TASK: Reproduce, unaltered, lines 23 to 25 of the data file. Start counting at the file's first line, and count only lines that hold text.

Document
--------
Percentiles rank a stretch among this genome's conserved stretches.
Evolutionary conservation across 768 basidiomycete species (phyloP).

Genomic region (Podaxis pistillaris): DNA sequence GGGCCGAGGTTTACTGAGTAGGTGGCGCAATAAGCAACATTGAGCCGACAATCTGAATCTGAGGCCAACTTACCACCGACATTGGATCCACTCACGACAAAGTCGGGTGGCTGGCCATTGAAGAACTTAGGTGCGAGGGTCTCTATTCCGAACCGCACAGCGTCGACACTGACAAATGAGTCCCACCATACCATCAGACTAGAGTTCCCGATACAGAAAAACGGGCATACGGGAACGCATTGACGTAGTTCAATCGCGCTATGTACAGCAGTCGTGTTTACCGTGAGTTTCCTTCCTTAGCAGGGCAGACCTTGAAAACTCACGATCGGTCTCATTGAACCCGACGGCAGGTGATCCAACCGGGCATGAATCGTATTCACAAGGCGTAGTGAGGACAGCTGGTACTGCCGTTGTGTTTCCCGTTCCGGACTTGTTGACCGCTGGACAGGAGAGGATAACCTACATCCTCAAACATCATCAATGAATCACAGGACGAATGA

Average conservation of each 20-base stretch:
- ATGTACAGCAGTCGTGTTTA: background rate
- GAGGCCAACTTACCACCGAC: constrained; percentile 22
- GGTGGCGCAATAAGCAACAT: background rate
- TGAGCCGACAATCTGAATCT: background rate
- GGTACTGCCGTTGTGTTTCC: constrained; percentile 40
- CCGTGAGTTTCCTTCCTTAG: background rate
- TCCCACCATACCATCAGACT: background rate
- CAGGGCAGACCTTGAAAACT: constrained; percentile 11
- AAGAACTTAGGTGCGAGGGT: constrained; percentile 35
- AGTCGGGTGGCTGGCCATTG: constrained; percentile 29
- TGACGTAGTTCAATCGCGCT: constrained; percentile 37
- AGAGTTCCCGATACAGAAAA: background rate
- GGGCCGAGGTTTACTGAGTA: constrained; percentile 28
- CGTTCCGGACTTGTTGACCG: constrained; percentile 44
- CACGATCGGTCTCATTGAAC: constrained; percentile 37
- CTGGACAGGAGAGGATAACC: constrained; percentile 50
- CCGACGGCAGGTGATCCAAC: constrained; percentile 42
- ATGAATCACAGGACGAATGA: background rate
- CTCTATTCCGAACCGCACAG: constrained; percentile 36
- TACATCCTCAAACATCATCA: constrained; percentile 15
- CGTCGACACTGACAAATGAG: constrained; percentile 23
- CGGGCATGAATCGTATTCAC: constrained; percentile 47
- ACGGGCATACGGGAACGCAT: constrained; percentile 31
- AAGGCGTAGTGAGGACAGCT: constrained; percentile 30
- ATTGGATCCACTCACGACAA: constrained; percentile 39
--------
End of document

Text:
- CTCTATTCCGAACCGCACAG: constrained; percentile 36
- TACATCCTCAAACATCATCA: constrained; percentile 15
- CGTCGACACTGACAAATGAG: constrained; percentile 23